On this page we have the following sections:
People will go to extraordinary lengths to avoid admission of having experienced depression, nervous breakdowns or any other form of mental illness? Mental illness is denied and many of those who experience it will use the pretext of physical illness to explain absence from work (bad back, ME etc)
For more on this, go to Rethink
Fortunately, trade unions are tackling stress in the workplace seriously. This is not surprising as recent research shows that seven out of ten adults in the UK have experienced stress at work - up from six out of ten in 1999. Indeed, stress is now accepted as one of the major health hazards faced by employees, with nearly six million days being lost every year due to its effects. The cost to society for sickness absence for stress and mental disorders is in excess of £5 billion a year.
The symptoms of stress can include indecision, anxiety, depression, altered appetite, changes in weight, headache, backache, skin rashes and difficulty in sleeping. They may lead to heart disease and ulcers. As stress levels increase so does the consumption of alcohol, cigarettes and tranquillisers.
Long working hours and shift work can lead to disruption of family and social life, fatigue, and increased accident risks as concentration and attention fail. Overtime and low pay often work together to cause stress.
Shift workers are at risk from:
A major reason for stress is that the employee does not have control of his/her working environment. This applies at all levels of responsibility but the main burden of work-related stress is among shop floor workers, who have little say over their job.
Stress can be caused through the lack of job satisfaction because:
For many workers one of the largest sources of stress is rising insecurity and fear of unemployment.
Violence causes stress. The Health and Safety Executive describes violence as "Any incident in which a person is abused, threatened or assaulted in circumstances relating to their work".
While there is no specific mention of violence in the Health and Safety at Work Act or the Management of Health and Safety at Work Regulations, the general duties on employers can be applied to dealing with violence and aggression.
The HSE’s "Violence to staff - a basis for assessment and prevention" sets out a procedure which will enables safety reps to manage this problem effectively and to provide a framework for investigating the risk of violence at work.
Bullying. For those bullied stress and ill health become a daily occurrence. Failure by employers to deal with bullying can cost time, lost efficiency and production. The staff affected by bullying have a low morale, resulting in lost incentive, reduced work output and quality of service. The HSE’s guidance on bullying is that "employees cannot easily cope with inconsistency, indifference or bullying; employers must look at their management styles; and employers should ensure that people are treated fairly and that bullying and harassment of those who seem not to ’fit in’ is not allowed."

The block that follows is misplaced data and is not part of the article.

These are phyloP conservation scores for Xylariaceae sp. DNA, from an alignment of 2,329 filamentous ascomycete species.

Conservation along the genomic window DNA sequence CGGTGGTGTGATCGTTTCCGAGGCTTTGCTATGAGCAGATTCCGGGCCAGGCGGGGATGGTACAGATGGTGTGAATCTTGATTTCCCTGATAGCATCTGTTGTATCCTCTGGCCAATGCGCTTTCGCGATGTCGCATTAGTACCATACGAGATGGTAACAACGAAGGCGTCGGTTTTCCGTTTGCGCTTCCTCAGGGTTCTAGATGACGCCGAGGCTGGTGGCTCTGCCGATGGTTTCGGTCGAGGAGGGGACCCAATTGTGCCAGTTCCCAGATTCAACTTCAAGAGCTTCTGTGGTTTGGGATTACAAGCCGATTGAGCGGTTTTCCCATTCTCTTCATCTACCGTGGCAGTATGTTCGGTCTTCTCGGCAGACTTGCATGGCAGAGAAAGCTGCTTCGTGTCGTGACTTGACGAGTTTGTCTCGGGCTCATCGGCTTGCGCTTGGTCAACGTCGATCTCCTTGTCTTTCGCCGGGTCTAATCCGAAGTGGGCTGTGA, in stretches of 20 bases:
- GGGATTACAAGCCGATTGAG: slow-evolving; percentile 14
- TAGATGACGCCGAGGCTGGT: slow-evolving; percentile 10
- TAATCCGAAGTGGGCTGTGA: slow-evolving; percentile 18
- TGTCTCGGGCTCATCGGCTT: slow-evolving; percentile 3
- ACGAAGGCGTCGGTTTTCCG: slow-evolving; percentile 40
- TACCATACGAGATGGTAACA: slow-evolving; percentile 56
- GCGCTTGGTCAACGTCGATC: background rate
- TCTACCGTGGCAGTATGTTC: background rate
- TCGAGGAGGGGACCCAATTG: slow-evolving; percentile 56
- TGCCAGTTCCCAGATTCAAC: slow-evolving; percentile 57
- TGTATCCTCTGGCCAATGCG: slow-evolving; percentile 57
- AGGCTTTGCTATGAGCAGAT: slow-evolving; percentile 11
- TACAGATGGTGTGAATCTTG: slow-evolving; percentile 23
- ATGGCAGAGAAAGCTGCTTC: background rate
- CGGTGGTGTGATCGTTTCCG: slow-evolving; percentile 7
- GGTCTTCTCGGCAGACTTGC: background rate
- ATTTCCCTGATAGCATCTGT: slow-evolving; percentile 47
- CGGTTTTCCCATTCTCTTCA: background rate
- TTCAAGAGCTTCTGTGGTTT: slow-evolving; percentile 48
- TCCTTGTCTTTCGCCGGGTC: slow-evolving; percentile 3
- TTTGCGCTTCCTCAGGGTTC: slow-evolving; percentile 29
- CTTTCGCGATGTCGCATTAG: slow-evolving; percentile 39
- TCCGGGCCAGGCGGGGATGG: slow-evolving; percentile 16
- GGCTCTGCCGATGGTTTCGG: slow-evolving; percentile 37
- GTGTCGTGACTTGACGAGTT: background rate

The guide goes on to say that employers should have effective systems for dealing with interpersonal conflict, bullying and racial or sexual harassment, which should include an agreed procedure and proper investigation of complaints.
Safety reps need to negotiate with their employer a stress prevention policy, preferably as part of the firm’s health and safety policy.
An effective policy on stress should:
Its objective should be:
The policy should contain agreed arrangements for joint monitoring and review to assess its effectiveness.
Risk assessment is the key to the implementation of a stress at work policy, as well as the health and safety policy. Workplace unions can organise a number of activities which will give them the information they need to tackle their employers about the risks and causes of occupational stress:
(i) attitudes to job content and work organisation
(ii) feelings of ill health
(iii) increases in smoking etc.
It is important to involve trade union members and listen to their problems. Make them aware that stress is a shared problem which can be tackled through the union. Discussing stress issues within the union will also help to persuade management that there is a problem, and by implementing the solutions suggested, workers will have an immediate feeling of having regained some control over their working environment.
Unions should ensure that members suffering from stress are represented and cared for. Individual grievances must be dealt with effectively and special arrangements negotiated to protect their needs.
"Tackling stress at work A UNISON/TUC guide for safety reps and union negotiators"
"Stress at Work: A guide for Employers" Health and Safety Executive
"Help on Work-related Stress - a short guide" Health and Safety Executive
"ABC of Mental Health in the Workplace" Department of Health
"Tackling Stress in the Banking and Insurance Industry" TGWU/BIFU